Final Fantasy XIII ruined the series for me. I still vividly remember begging my editor at the time to let me bag the review. The pace, the scope of play, really everything outside the combat seemed to turn sharply away from the series that I’d treasured for much of my gaming life.
Which is why I’m so excited to write these words: Final Fantasy XV could bring me back.
The demo — which you’ll soon be able to play when it ships as a pack-in with launch day copies of Final Fantasy Type-0 HD for PlayStation 4 and Xbox One — opens with protagonist Noctis and his friends stranded in the wilderness thanks to a broken down car. They’ve got a lead on getting it fixed, but repairs cost a whopping 24,000 Gil.
Our penniless hero and his friends reach the conclusion that, to pay the steep bill, they’ve got to hunt local wildlife. Fortunately for them, a great Behemoth known as Deadeye is roving the nearby forests, and bagging the beast carries a 25,000 Gil reward. Convenient! But also great, because hey, it’s fun to hunt giant monsters.
Final Fantasy XV employs a new approach to combat that is reminiscent in some ways of Final Fantasy XII‘s system. With the exception of brief pauses to access support items like potions, all battles unfold in real time. Pressing and holding one button executes basic attacks, while another puts Noctis into a dodge mode that allows him to avoid incoming attacks and, with proper timing, execute parry/counter attacks.
There’s additional complexity thanks to an MP bar, which slowly drains as you dodge incoming blows and deliver special attacks. Basic attacks don’t “cost” anything, but a drained MP bar makes it impossible to avoid enemy strikes. The meter regenerates automatically, but it’s possible to quicken the pace either by taking cover — which involves breaking line of sight and holding L1 to duck and hide — or using Noctis’ powers to teleport to safer high ground.
The result is a combat pace that feels more action-oriented than longtime fans might be used to. What’s more, all encounters play out in the open world; there’s no jump to a self-contained battle screen. The result is a very fast pace, and combat strategy that involves a more even blend of careful planning and twitchy responsiveness than past games in the series have generally embraced.
Following a brief combat tutorial, the demo sets Noctis and his pals loose in an open landscape, one peppered with wildlife, small signs of civilization, and all manner of diversionary sidequests. There’s a large space to explore here, with very little in the way of barriers that we could find. Natural rock formations and bodies of water create paths and bottlenecks to different locations, but the lush, forest-y landscape feels organic to wander through and explore.
The hunt for Deadeye — who has that name for a reason, as you eventually learn — takes our heroes on a winding path through the dense forest as they hunt for signs of the beast’s passage. The quest eventually leads to an enclosed area, blanketed in fog, where Deadeye’s lair awaits. The beast, unaware of the approaching threat, ambles around slowly, creating an opportunity for Noctis to follow slowly while it returns to its lair.
Yup, that means a stealth sequence. It’s a relatively simple process of sticking close enough to the beast so it doesn’t disappear into the fog while crouching behind the rock formations it strolls past. Like most stealth sequences packaged into games that aren’t necessarily built for it, there’s a clunky feel to pacing the beast. But there’s a forgiving discovery window; enemy awareness is related to the player by a slowly expanding red bar that triggers an encounter once it spans the entire screen. As long as you stick close and crouch behind rocks, it’s easy to avoid attracting the beast’s attention.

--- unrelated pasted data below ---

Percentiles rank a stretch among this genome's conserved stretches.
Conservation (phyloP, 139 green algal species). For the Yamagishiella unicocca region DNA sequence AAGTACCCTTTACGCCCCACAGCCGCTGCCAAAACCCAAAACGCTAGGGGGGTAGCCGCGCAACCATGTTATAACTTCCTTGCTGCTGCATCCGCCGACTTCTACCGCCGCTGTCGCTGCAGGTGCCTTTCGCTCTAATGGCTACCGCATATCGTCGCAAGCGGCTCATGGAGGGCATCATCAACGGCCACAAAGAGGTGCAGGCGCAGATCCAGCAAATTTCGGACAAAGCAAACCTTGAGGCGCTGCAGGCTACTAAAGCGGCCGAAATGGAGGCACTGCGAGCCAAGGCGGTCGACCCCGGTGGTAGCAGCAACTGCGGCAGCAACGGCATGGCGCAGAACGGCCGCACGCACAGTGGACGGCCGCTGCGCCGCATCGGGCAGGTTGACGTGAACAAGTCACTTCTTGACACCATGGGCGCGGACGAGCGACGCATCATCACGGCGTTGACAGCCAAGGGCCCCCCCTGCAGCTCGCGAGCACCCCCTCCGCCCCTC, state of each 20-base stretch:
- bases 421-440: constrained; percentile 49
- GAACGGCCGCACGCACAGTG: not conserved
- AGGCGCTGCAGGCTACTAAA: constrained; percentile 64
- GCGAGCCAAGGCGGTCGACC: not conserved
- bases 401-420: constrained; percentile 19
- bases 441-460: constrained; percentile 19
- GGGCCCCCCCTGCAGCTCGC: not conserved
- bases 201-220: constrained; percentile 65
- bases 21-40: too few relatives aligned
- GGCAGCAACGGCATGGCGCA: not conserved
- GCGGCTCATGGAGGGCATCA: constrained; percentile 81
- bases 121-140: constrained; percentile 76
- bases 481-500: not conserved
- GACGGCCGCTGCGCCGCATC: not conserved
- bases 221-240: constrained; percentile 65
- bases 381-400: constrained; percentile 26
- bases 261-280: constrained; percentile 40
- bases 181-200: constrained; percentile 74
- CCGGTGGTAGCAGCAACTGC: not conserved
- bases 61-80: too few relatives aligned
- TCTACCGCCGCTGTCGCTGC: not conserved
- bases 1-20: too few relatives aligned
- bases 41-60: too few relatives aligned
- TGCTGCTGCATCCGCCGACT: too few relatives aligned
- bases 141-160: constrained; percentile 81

The pursuit culminates in our four heroes laying a trap that involves Noctis drawing its attention and then teleporting from point to point — as simple as targeting the destination and pressing the appropriate button — as Deadeye gives pursuit. Noctis’ friends then detonate a container of fuel, exposing Deadeye to a killing blow from Noctis’ teleport strike.
Everything goes according to plan until the beast, seemingly downed for good, gets back up and goes on the attack. You get a taste here of boss-style fights against the series’ trademark hulking beasts. It’s… chaotic. Deadeye has multiple attack points on his body, and he’s got a blind spot that can be exploited, but the pace of the combat, so pleasing during random encounters against regular enemies, is harder to manage here. Whether that’s because it’s a boss and hey, they’re not supposed to be easy, or an issue of the real-time combat not working well against larger threats remains to be seen.
There are other elements we haven’t even touched on. Noctis can set up camp at fixed points scattered around the map. These safe havens offer the heroes a place to rest when night falls — there is indeed a day/night cycle — and dinner breaks bestow an assortment of temporary bonuses based on the meal that’s eaten. There’s also a variety of objects to be collected, from animal parts to gems and plants, that can be sold at the very least, and may tie into unseen elements (like crafting) that we didn’t have an opportunity to check out.
As with every Final Fantasy game, there’s a particular pace and approach in XV that is bound to excite some fans and turn others off. As someone who appreciated the risks that XII took, I look to the upcoming game as a potential evolution of ideas that worked previously. You’ll be able to find out for yourself soon enough, provided you grab the demo when Type-0 HD arrives on March 17, 2015.
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